5/05

Winter Sleep

7:30 pm | Includes a conversation with writer/director Nuri Bilge Ceylan

 

With his newest film, writer/director Nuri Bilge Ceylan turns to Anton Chekhov for material. And Ceylan’s adaptation of The Wife, Chekhov’s amusing nineteenth century character study of a bemused man who finds himself pulled into a community of which he wants no part, dovetails beautifully into the master Turkish filmmaker’s sensibility. In Winter Sleep, Aydin (Haluk Bilginer) is an actor turned hotelier and writer, who takes it upon himself to write a column upbraiding an imam over a minor incident. Ceylan delivers the story out at a pace that seems unhurried, but eventually gathers in carefully shaded truths by exposing the intersection of arrogance and insecurity that war within its lead character. Like the protagonist in Chekhov’s source fiction, Aydin is unaware of the brutal weight of his statement (Bilginer plays on these qualities, modifying his own fierce stare and eloquent physicality for the role) – alienating even his much younger wife (Melisa Sözen). For his accomplishment, Ceylan received the Palme D’or at last year’s Canes Film Festival – Sleep is a worthy follow up to his 2011 drama, Once Upon a Time in Anatolia, which the Grand Jury Prize at Cannes. Ceylan with be in attendance for a Q&A after the screening. Winter Sleep is part of the Celebration of Turkish Cinema and presented in collaboration with the Los Angeles Turkish Film Festival. 

2014, 196 min, color, DCP | Written by Ebru Ceylan and Nuri Bilge Ceylan inspired by the short stories of Anton Chekhov; directed by Nuri Bilge Ceylan; with Haluk Bilginer, Melisa Sözen, Demet Akbag, Ayberk Pekcan, Serhat Mustafa Kiliç, Nejat Isler, Tamer Levent, Nadir Saribacak, Emirhan Doruktutan, Ekrem Ilhan, Rabia Özel, Fatma Deniz Yildiz, Mehmet Ali Nuroglu

 

Ticketing Information

 

$5 for Film Independent, LACMA Film Club, and The New York Times Film Club members. Members of these groups can purchase tickets starting at noon on Thursday, April 16. Limit two tickets per membership. Proof of member status is required to reserve tickets during advance reservation period. | Purchase Online.

$7 for LACMA members, students with valid ID and seniors (62+); $10 for the general public. Members of these four groups can purchase tickets starting at noon on Thursday, April 23. Two ticket limit. | Purchase online.

PLEASE NOTE: Pre-purchased tickets for this event can be picked up at LACMA’s Ticket Office, located in the Hammer Building, on the day of the event—as early as 11 am. Tickets are for general, unreserved seating. Ticketed guests must be in their seat 15 minutes prior to the advertised start time or seat(s) may be released. Pre-reservations do not guarantee entry, even with a ticket in hand. Entry is first come, first served, so please arrive early. Program and guest participation subject to change or cancellation without prior notice. Tickets are nontransferable and can only be picked up by the individual who purchased or reserved them.

5/07

An Evening With… Brooklyn Nine-Nine

7:30 pm | Includes a conversation with actor Andy Samberg, actor Melissa Fumero, actor Andre Braugher, actor Joe Lo Truglio, actor Chelsea Peretti, actor Joel McKinnon Miller, actor Dirk Blocker and executive producers and co-creators Dan Goor and Michael Schur

 

This action/romance/ workplace comedy set in a fictional police precinct in a mythical land called Brooklyn, with its all 1990s Beastie Boys music video opening and its take on cop work (treated with both a shrug and high-octane intensity), was a success from the outset. And the show earned star Andy Samberg – in his first series after leaving Saturday Night Live – a Golden Globe for Best Actor for his role as Detective Jake Peralta in its freshman season. (The series also picked up a Globe for Best Comedy Series.) In its season second, Samberg carries on as Peralta – as professionally talented as he is lacking in focus and follow-through in his personal life. He’s surrounded by a cast that includes: Joe Lo Truglio as Boyle, Jake’s worshipful, foodie partner; Terry Crews as the precinct’s physically hard but emotionally pillowy second-in-command; Chelsea Peretti as the civilian desk assistant who gets lost when looking in someone’s eyes – because she’s gazing dreamily at herself; Melissa Fumero as Santiago, who could be Jake’s equal as an investigator but is hobbled by borderline OCD and sycophant issues; and Stephanie Beatriz as Diaz, a detective who’s as tough as she is socially awkward (and also doesn’t care about how she comes across). The cast members and executive producers and co-creators Dan Goor and Michael Schur will discuss the show’s genesis and evolution.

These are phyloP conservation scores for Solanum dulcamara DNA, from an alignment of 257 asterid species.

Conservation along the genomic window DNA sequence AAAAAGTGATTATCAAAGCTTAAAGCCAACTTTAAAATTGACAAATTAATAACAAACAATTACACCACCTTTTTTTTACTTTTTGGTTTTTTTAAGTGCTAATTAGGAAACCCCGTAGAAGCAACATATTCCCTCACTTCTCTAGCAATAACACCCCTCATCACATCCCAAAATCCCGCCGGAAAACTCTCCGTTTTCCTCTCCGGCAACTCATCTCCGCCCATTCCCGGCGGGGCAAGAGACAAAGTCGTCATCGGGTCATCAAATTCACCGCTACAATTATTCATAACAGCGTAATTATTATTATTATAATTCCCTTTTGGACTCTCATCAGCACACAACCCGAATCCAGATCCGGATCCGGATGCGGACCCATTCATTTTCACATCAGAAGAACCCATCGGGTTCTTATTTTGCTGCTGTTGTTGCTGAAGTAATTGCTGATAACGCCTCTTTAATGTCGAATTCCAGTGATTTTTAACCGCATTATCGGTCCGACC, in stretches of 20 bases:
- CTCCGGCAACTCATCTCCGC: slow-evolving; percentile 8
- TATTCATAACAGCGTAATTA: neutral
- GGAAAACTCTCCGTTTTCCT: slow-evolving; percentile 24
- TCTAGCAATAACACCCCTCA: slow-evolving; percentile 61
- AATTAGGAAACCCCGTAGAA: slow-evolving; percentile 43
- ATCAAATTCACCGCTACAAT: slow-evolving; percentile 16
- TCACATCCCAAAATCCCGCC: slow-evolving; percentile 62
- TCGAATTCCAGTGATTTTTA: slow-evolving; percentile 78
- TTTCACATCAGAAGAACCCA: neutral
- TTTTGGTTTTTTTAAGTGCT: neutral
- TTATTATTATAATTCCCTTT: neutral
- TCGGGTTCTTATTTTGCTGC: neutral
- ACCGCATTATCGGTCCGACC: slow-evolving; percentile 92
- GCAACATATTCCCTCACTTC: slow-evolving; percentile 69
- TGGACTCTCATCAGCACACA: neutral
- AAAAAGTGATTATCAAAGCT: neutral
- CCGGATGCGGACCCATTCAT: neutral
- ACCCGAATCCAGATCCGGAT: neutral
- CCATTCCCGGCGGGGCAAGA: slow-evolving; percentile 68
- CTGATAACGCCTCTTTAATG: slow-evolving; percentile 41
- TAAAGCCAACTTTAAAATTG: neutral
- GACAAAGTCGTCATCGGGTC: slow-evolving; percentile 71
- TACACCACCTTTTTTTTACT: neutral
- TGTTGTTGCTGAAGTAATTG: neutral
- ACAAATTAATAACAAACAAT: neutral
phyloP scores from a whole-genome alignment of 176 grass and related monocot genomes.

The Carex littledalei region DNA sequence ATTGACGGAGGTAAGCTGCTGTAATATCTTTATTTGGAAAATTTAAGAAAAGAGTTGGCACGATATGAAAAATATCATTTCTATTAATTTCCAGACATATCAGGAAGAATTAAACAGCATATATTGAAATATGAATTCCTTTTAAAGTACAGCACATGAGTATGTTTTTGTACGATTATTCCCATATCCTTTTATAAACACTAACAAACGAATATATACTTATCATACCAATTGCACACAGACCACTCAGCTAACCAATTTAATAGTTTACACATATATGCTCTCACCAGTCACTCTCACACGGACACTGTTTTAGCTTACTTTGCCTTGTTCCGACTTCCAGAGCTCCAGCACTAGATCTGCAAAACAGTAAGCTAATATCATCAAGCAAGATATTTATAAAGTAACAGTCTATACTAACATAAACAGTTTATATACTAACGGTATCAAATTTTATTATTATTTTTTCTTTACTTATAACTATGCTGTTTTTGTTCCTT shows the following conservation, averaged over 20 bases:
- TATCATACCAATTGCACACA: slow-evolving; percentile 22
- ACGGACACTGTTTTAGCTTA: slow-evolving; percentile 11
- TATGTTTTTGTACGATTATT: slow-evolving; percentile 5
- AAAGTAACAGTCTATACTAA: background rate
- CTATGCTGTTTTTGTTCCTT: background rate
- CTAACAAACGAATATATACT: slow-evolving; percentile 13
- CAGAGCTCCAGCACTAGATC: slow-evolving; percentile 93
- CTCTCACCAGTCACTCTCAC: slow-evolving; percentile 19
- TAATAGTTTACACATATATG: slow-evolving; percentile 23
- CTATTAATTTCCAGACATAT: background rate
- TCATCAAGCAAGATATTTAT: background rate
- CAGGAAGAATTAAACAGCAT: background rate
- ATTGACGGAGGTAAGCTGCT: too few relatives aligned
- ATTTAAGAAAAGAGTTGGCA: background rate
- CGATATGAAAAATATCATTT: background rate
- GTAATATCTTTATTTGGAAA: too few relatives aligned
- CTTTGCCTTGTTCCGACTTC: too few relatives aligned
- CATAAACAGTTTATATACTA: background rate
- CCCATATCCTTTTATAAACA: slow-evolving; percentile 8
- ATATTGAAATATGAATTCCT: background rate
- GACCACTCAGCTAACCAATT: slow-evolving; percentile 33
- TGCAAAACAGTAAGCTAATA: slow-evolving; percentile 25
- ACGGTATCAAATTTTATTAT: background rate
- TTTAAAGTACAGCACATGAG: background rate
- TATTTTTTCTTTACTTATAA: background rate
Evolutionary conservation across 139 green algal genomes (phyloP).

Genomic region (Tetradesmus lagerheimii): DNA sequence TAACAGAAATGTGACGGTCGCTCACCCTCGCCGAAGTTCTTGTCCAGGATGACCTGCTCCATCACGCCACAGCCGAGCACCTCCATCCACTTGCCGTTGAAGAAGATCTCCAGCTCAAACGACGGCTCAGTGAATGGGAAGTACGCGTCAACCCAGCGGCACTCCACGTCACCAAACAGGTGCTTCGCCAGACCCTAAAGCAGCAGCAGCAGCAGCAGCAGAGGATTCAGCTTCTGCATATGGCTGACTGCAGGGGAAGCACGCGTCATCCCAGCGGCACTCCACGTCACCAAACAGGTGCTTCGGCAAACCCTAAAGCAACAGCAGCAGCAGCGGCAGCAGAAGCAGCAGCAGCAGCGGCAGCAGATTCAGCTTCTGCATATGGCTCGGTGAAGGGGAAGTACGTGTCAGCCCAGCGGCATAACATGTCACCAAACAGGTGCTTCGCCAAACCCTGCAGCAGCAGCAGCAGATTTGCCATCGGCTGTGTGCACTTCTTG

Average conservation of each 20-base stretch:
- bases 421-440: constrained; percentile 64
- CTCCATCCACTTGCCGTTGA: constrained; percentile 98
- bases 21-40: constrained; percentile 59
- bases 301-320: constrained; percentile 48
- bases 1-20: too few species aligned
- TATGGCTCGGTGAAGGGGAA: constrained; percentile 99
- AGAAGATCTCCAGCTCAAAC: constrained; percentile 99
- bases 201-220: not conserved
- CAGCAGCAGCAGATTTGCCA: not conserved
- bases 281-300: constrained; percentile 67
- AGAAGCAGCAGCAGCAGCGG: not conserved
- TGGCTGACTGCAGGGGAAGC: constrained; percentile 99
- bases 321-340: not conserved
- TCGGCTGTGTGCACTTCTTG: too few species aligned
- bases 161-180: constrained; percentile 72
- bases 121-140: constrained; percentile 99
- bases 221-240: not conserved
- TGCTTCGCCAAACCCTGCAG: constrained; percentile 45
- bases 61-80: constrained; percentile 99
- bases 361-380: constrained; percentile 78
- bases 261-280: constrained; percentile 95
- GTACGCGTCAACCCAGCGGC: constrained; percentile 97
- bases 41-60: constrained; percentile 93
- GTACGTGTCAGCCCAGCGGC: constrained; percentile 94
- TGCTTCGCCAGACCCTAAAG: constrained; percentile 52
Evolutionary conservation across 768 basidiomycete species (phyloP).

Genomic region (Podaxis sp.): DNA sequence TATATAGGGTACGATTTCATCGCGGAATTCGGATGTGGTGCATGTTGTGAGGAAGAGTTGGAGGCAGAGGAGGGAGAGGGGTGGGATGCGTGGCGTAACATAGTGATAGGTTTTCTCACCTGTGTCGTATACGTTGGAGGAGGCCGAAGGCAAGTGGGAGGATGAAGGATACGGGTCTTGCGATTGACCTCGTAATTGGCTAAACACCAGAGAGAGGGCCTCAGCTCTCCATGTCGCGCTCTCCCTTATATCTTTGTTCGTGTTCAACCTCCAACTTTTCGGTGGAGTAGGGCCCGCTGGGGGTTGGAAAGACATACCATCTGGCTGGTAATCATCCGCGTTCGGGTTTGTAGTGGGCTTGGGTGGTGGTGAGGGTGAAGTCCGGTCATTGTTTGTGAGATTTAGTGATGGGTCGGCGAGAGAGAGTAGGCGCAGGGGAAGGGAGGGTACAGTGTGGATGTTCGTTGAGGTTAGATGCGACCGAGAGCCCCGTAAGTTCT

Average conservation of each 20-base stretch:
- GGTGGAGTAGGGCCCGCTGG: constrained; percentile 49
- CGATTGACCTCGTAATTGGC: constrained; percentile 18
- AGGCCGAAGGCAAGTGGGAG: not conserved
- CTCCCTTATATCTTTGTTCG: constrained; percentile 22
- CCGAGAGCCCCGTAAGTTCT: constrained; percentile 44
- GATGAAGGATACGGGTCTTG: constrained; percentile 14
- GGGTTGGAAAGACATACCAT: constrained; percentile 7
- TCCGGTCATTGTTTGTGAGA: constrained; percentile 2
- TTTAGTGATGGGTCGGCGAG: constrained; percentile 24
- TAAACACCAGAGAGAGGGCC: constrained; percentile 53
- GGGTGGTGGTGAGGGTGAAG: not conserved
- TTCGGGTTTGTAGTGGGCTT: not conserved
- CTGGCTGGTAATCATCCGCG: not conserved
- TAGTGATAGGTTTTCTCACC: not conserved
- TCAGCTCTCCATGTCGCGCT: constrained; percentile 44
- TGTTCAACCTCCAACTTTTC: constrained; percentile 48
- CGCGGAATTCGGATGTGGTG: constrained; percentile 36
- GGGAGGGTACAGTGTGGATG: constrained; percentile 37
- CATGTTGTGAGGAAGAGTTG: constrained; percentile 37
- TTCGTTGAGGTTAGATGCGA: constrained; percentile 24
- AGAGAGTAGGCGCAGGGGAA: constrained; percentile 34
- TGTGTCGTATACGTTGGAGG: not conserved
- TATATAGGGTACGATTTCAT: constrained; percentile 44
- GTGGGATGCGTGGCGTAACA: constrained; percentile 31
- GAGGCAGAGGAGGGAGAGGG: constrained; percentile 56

2015, 44 min, color, DCP | Written by Tricia McAlpin, David Phillips and Luke Del Tredici; directed by Phil Traill and Dean Holland; with Andy Samberg, Andre Braugher, Terry Crews, Melissa Fumero, Joe Lo Truglio, Stephanie Beatriz, Chelsea Peretti, Dirk Blocker, Joel McKinnon Miller

 

Ticketing Information

 

$15 for Film Independent, LACMA Film Club and The New York Times Film Club members. Members of these two groups can purchase tickets starting at noon on Thursday, April 16. Limit two tickets per membership. Proof of member status is required to reserve tickets during advance reservation period. | Purchase Online.

$20 for LACMA members, students with valid ID and seniors (62+); $25 for the general public. Members of these four groups can purchase tickets starting at noon on Tuesday, April 23. Two ticket limit. | Purchase Online.

PLEASE NOTE: Tickets for this event can be picked up at LACMA’s Ticket Office, located in the Hammer Building, on the day of the event—as early as 11 am. Tickets are for general, unreserved seating. Ticketed guests must be in their seat at the advertised start time of the event or seat(s) may be released. All ticket sales are final; no refunds or exchanges. Program and guest participation subject to change or cancellation without prior notice. Tickets are nontransferable and can only be picked up by the individual who purchased or reserved them.

5/08

Free Screening: Every Secret Thing

ADVANCE TICKETS NO LONGER AVAILABLE.

 

Please Note: A limited number of tickets will be available at the door two hours before the published start time of the event.

 

7:30 pm | Includes a conversation with actor Danielle Macdonald and director Amy Berg

 

Laura Lippman’s novel, a mystery dealing with the blurred line between delusion and truth and how a crime ruined the life of two girls, has attracted an impressive array of talent: documentary director Amy Berg, making her debut as a fiction director, working from a script by Nicole Holofcener – the adaptation of Lippman’s award-winning 2004 novel is produced by Frances McDormand. Berg’s cast includes Elizabeth Banks and Nate Parker as a pair of detectives investigating the disappearance of a missing child, Diane Lane as the overindulgent woman whose daughter Alice (Danielle Macdonald) is trying to overcome a tragic past, and Dakota Fanning as the friend who shares an awful history with Alice.  Director Berg will discuss making the transition from factual material to crime fiction in a Q&A after the film.